In-Ceiling or In-Wall Speakers

In-Ceiling Speakers

In-ceiling or in-wall speakers are not cheap and can be hard to install, so you’d need a professional to do so. But if you have the cash to spare, you might want to have these speakers installed at home. With this type of speaker, you can enjoy music in areas such as your bathroom or kitchen. The music can follow you regardless of where you are at home. And you get to do so without adding clutter to your place, which is great if you live in a condominium or a house where space is limited.

Many in-ceiling or in-wall speakers have a tweeter that can be rotated. This can let you direct the sound towards you for a more pleasurable listening experience. For those that are to be installed in the bathroom, the speakers must be made of heavy-duty materials so the units can hold up well.

On-Wall Speakers

On-Wall Speakers

Unlike an in-wall speaker, which requires big holes for installation, an on-wall speaker is simply mounted. This means you won’t have to ask permission from your landlord to install an on-wall speaker. You can also place an on-wall speaker at ear level to practically eliminate the need for a floor-standing speaker.

Another advantage of on-wall speakers over in-wall speakers is the ease of installation. On-wall speakers can be installed DIY with most styles that include mounting brackets. One can argue that hiding the unsightly wires is the real challenge.

Plus, most on-wall speakers come in various styles and colors, so you should be able to find one that matches your home decors. On-wall speakers are also unpowered, so you must plug them into a receiver or an amplifier.

Satellite Speakers

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Smaller than floor standing and bookshelf speakers, satellite speakers provide a combination of mid-bass and tweeter. As part of an audio system, satellite speakers are wired and require connection to a subwoofer.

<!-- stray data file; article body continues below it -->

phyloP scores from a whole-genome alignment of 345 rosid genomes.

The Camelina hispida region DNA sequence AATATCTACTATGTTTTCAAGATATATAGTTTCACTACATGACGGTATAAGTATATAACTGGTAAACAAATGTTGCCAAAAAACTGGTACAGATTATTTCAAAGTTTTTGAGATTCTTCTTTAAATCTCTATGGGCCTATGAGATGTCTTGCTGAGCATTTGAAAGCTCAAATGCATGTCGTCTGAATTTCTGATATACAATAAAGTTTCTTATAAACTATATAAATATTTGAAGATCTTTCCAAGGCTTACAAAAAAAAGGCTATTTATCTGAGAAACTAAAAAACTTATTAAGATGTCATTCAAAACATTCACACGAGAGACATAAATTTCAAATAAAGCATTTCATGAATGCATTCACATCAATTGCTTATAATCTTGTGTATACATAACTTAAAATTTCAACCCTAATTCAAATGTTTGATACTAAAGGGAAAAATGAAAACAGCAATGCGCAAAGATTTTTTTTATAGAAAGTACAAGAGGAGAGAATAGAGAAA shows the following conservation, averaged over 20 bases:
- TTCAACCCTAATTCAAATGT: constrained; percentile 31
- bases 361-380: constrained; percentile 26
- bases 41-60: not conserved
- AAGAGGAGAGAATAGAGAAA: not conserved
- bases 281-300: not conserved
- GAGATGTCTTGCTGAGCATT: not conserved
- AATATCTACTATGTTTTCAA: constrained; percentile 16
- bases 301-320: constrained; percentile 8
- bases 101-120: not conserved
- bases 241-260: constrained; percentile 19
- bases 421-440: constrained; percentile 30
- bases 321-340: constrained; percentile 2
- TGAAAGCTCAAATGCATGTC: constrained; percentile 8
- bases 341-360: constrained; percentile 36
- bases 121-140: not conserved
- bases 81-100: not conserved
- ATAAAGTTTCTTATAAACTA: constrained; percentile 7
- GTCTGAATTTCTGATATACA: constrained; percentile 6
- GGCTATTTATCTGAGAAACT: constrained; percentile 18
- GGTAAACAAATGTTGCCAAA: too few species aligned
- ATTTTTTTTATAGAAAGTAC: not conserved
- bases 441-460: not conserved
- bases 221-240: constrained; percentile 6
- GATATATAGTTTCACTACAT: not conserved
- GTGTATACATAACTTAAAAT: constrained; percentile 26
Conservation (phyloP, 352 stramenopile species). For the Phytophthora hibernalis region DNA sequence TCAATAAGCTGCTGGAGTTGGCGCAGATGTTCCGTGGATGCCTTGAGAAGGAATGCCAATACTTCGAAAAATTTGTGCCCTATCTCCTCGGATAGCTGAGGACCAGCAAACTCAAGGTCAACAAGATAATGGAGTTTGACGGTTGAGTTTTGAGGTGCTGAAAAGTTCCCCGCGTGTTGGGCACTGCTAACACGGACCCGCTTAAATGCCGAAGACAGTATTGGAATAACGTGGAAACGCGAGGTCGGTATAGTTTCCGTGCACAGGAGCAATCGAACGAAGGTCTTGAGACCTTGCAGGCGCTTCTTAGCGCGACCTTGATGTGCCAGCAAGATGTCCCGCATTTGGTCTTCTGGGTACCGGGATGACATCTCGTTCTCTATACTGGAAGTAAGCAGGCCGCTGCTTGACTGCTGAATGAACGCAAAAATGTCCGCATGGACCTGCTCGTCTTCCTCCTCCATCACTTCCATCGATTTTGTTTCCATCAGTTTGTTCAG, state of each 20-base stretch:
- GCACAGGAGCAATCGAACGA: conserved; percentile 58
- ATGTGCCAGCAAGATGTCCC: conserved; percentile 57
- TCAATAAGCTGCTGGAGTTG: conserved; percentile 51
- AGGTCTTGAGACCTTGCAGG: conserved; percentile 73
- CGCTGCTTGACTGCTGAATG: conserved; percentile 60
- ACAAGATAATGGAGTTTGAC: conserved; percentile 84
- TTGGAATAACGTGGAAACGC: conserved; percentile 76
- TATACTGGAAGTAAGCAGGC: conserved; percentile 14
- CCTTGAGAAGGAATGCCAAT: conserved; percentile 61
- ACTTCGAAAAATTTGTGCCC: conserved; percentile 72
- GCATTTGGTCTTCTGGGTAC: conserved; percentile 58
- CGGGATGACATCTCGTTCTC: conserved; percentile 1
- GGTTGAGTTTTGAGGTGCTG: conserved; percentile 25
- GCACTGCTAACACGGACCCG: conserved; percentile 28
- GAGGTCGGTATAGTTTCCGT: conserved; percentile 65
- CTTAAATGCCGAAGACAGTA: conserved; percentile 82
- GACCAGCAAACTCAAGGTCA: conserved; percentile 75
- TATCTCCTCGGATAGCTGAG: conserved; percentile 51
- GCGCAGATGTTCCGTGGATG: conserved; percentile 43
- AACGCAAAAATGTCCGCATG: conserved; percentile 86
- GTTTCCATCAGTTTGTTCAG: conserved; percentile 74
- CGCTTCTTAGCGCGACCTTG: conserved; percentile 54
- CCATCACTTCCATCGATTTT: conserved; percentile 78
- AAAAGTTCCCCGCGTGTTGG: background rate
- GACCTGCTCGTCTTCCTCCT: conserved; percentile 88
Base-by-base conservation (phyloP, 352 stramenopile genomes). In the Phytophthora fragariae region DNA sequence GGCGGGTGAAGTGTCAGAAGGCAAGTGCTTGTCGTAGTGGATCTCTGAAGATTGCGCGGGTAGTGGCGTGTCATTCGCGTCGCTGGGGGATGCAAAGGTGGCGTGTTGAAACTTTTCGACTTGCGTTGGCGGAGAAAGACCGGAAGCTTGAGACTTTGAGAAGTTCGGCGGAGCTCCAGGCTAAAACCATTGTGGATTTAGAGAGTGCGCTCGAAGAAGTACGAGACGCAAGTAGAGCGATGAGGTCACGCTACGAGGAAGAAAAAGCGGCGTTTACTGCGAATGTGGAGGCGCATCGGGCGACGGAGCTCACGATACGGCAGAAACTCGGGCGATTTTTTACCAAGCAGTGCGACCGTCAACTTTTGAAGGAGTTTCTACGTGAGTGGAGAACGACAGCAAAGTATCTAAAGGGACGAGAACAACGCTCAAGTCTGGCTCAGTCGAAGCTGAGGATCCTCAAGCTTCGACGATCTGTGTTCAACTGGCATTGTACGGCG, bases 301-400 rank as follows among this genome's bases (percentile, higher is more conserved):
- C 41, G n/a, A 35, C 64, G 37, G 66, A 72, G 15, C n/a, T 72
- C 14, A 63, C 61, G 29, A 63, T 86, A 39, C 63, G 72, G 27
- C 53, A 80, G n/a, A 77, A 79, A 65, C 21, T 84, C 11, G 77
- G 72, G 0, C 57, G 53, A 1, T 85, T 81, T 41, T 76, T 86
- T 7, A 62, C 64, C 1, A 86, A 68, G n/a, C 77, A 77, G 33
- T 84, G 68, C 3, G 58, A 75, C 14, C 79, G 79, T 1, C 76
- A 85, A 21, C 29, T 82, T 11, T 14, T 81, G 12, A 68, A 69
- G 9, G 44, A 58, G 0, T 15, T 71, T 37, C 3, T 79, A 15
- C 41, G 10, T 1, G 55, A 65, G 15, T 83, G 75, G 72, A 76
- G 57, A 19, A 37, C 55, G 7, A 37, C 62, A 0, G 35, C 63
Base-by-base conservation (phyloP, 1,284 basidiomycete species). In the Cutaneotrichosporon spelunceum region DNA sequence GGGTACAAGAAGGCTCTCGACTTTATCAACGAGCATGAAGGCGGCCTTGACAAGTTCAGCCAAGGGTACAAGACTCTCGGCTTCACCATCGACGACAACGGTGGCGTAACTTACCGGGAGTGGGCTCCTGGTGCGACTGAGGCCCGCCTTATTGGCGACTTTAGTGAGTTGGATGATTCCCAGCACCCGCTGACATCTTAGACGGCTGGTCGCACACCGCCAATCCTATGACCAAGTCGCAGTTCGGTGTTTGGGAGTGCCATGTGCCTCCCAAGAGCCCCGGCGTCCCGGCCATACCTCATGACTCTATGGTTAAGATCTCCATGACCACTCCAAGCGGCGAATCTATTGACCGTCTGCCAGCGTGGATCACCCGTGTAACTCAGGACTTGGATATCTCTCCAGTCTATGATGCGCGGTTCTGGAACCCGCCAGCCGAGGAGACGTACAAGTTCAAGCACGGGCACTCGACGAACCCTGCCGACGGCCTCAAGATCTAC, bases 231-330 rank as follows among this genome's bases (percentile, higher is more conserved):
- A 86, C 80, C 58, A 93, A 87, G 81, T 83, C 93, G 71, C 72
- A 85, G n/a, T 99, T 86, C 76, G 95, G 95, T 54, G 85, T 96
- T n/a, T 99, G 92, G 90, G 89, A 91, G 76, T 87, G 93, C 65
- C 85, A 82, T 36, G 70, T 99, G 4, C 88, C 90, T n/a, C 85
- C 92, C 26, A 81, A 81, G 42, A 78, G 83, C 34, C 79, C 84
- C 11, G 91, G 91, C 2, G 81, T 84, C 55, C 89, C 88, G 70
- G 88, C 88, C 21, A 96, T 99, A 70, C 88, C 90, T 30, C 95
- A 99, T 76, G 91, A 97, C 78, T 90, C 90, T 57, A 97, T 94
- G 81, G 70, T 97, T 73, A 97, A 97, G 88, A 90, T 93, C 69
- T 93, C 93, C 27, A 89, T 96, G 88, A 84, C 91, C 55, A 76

Aesthetics and ease of installation are arguably the two best advantages of these small speakers. Satellite speakers are decor-friendly. These can be mounted on a wall or ceiling. This type of speaker is also versatile enough to work with almost any sort of furniture. As far as audio is concerned, it can produce excellent sound, especially when complemented by a subwoofer.

Bluetooth & Wireless Speakers

Bluetooth Speakers

 

You’ve likely used or owned a Bluetooth or Wireless speaker. It’s the new kid on the block as far as speakers are concerned. If portability is your main consideration in buying a speaker, then a Bluetooth speaker should be your choice.

As you may likely know, a Bluetooth speaker connects wirelessly to a device like a smartphone or a tablet, which serves as the audio source. The speaker itself must be charged or connected to an outlet.

Bluetooth speakers come in different sizes and shapes. Some are small enough to fit your pockets. Others are compact enough to be placed on a desktop. However, there are also big and powerful speakers that you can take during one of your camping trips. In many e-home nowadays, there is a system of these smart speakers, you can enjoy the music with just a simple touch on your phone.